Draw Your Day!
Drawing Days, Hours and Seconds in Your Life
Draw your day is the title of this hub and it's a great way to exercise your observational and memory prowess. Each day, draw something memorable about that day. It doesn't have to be a finished drawing, it doesn't even have to be good. It just has to be your experiences of that day. Did you come across a tribe of cats at work? I did. They're feral, but they live in an area around the Delaware River where there are plenty of people, so they're not completely skitterish. When I first drew this tribe of cats, I got the cats right, but the perspective of me all wrong. I looked at the drawing and laughed. But, it also made me think about my view as I spotted the cats. The incline wasn't anywhere near as steep as I drew it. It made me think about that drawing problem and strengthened my drawing skills. So, I did a couple of renditions of this moment. Nothing fancy, just an attempt to get the perspective of my view more as I remember it.
Draw your day as an impartial observer. What did you see as you were sitting relaxing with your morning coffee? Were you looking across the street at other buildings, a parking lot or a gorgeous garden, an alley or a beach? Take fifteen minutes and quickly sketch it in. This is working your memory muscles and building a visual vocabulary.
Everybody starts out by either drawing from imagination or drawing what is right in front of them. When you draw directly from memory you are drawing from your life experiences, which can be like a fascinating mosaic, full of color, texture, surprises, twists and turns. They are unique only to you and are the key to making meaningful art. Our experiences color our world and perceptions.
Marc Chagall is one of my all time favorite artists. He used to draw his days all the time. They were common scenarios; a couple holding hands, or a couple having tea looking out their window, a wedding. He would make many sketches capturing the essence of what he saw. But then he would transform these humble sketches into wonderfully whimsical paintings about his life. You can look through his catalog of art and see how his days emerged, how his life unfolded. You don't have to draw extraordinary objects to make amazing art.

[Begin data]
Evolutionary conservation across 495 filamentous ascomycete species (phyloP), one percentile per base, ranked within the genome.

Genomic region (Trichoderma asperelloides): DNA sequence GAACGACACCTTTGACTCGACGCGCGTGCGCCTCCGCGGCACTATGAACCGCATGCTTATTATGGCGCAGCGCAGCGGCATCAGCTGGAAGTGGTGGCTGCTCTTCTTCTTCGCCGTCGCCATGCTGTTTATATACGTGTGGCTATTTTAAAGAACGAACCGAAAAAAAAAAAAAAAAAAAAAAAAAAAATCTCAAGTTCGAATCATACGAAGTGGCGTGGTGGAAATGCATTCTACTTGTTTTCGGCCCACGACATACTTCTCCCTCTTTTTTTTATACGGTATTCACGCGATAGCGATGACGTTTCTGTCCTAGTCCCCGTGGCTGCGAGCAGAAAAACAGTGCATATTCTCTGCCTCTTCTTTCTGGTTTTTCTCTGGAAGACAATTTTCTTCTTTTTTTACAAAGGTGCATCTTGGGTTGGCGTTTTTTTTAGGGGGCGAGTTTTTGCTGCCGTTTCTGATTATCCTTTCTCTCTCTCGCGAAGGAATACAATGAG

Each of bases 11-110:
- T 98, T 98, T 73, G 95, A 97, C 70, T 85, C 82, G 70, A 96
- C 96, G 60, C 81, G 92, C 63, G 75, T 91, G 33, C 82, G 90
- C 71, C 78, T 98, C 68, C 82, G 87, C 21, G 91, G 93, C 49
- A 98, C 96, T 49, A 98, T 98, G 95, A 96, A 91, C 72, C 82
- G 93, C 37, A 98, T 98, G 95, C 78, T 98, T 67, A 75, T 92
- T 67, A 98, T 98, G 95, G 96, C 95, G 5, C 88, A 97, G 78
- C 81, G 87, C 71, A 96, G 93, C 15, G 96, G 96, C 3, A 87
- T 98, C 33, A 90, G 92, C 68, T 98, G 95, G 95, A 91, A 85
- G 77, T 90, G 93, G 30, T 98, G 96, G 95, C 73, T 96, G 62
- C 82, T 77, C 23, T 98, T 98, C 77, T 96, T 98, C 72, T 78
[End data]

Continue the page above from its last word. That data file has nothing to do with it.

Draw Somebody Else's Days!
One of my favorite things to do is read and, I absolutely love curling up with a good book. Sometimes I draw a character's day. The bests wordsmiths can paint pictures with their artful phrasing and I enjoy sketching scenes from the storyline. This is the same exercise mentioned earlier, but done through a different filter, the author's. For some odd reason many people starting out in art feel much more comfortable with this excercise than drawing their own day. Maybe it is because we are really not comfortable looking at ourselves? Either method works though. The more you draw especially from your experiences, the richer your artwork becomes. We each have an unique spin we put on our art, a way of look at things that nobody else has.
Speaking of unique, have you ever seen the cartoon "Get Fuzzy" by Darby Conley? An extremely funny cartoon, it chronicles the misadventures of one single fanged maniacal Siamese cat named Bucky and his unfortunate sibling brother the much worried Shar Pei dog Satchel. I've often wondered if Mr. Conley is drawing from life experiences. Get Fuzzy is so funny to me that every time I read this cartoon I have my "Bucky" voice and my "Satchel" voice for each part in the strip. Yup, that's what it's come down to, impersonating cartoons characters. These cartoons are wonderful little insights into the days of our animal companions and what they might be thinking.
To keep my daughter occupied (while we were waiting for a meal in a restaurant), my husband would draw these silly little cartoons about my daughter, our cats or whatever was going on in our life at that time. And no, we didn't bring any special drawing pad, we just drew on the paper napkins at the restaurant. Some of these drawings were really clever. Vanessa would add to whatever my husband drew and they turned out to be extremely funny drawings. Not to be outdone, my daughter had to make her own special drawings too. My daughter is now 22 and we still have these moments of our early life together. Drawing is a skill that you learn by doing, not by reading about it. So, set any self consciousness aside and pick up your pen, pencil or marker and go draw your day!
More by this Author
Water mixable oil pastels are for the beginner through advanced student. They yield vibrant colors, flexibility of use, thin or thick applications with bold or delicate results. A wonderful medium with very few...
A strong drawing or composition doesn't have to be a literal interpretation of a subject. Many times, less is more as in the case of lost and found edges. Try this experiment: try drawing an outline of a cat, then...
Stylish pins need not be made out of very expensive materials. Let your imagination flow free, open your mind to the possibilities of color combinations. Anything is possible. The materials here costs about $15 at the...